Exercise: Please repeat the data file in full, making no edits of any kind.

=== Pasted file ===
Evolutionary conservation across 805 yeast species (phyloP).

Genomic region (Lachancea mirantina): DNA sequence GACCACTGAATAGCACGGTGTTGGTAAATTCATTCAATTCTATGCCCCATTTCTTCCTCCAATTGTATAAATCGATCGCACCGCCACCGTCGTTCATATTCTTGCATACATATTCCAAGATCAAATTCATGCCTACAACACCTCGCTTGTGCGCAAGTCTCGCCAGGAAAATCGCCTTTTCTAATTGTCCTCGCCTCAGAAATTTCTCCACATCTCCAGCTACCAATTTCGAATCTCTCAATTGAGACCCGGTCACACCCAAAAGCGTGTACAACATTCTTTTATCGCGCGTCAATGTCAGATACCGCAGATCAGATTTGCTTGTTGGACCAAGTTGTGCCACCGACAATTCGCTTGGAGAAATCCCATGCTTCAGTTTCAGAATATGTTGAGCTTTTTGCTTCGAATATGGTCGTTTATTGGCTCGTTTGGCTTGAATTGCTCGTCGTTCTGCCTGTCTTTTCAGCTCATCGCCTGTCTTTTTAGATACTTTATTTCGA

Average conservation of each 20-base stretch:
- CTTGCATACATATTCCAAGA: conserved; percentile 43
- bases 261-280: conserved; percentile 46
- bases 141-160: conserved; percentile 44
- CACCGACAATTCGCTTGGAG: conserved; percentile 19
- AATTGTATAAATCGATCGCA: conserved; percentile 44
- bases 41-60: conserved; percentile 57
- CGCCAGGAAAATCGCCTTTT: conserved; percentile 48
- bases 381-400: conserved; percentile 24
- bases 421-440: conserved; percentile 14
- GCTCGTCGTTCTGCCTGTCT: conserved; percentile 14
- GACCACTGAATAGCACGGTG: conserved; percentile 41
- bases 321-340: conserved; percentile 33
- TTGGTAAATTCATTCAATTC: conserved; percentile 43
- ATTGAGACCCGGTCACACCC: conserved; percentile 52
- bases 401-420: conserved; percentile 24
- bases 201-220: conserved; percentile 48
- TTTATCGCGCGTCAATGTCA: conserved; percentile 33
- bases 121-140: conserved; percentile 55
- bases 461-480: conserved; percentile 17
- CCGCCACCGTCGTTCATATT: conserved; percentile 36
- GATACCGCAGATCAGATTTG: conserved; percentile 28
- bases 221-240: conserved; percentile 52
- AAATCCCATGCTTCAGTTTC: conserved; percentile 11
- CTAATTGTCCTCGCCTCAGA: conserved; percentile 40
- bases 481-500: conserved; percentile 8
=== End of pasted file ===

Evolutionary conservation across 805 yeast species (phyloP).

Genomic region (Lachancea mirantina): DNA sequence GACCACTGAATAGCACGGTGTTGGTAAATTCATTCAATTCTATGCCCCATTTCTTCCTCCAATTGTATAAATCGATCGCACCGCCACCGTCGTTCATATTCTTGCATACATATTCCAAGATCAAATTCATGCCTACAACACCTCGCTTGTGCGCAAGTCTCGCCAGGAAAATCGCCTTTTCTAATTGTCCTCGCCTCAGAAATTTCTCCACATCTCCAGCTACCAATTTCGAATCTCTCAATTGAGACCCGGTCACACCCAAAAGCGTGTACAACATTCTTTTATCGCGCGTCAATGTCAGATACCGCAGATCAGATTTGCTTGTTGGACCAAGTTGTGCCACCGACAATTCGCTTGGAGAAATCCCATGCTTCAGTTTCAGAATATGTTGAGCTTTTTGCTTCGAATATGGTCGTTTATTGGCTCGTTTGGCTTGAATTGCTCGTCGTTCTGCCTGTCTTTTCAGCTCATCGCCTGTCTTTTTAGATACTTTATTTCGA

Average conservation of each 20-base stretch:
- CTTGCATACATATTCCAAGA: conserved; percentile 43
- bases 261-280: conserved; percentile 46
- bases 141-160: conserved; percentile 44
- CACCGACAATTCGCTTGGAG: conserved; percentile 19
- AATTGTATAAATCGATCGCA: conserved; percentile 44
- bases 41-60: conserved; percentile 57
- CGCCAGGAAAATCGCCTTTT: conserved; percentile 48
- bases 381-400: conserved; percentile 24
- bases 421-440: conserved; percentile 14
- GCTCGTCGTTCTGCCTGTCT: conserved; percentile 14
- GACCACTGAATAGCACGGTG: conserved; percentile 41
- bases 321-340: conserved; percentile 33
- TTGGTAAATTCATTCAATTC: conserved; percentile 43
- ATTGAGACCCGGTCACACCC: conserved; percentile 52
- bases 401-420: conserved; percentile 24
- bases 201-220: conserved; percentile 48
- TTTATCGCGCGTCAATGTCA: conserved; percentile 33
- bases 121-140: conserved; percentile 55
- bases 461-480: conserved; percentile 17
- CCGCCACCGTCGTTCATATT: conserved; percentile 36
- GATACCGCAGATCAGATTTG: conserved; percentile 28
- bases 221-240: conserved; percentile 52
- AAATCCCATGCTTCAGTTTC: conserved; percentile 11
- CTAATTGTCCTCGCCTCAGA: conserved; percentile 40
- bases 481-500: conserved; percentile 8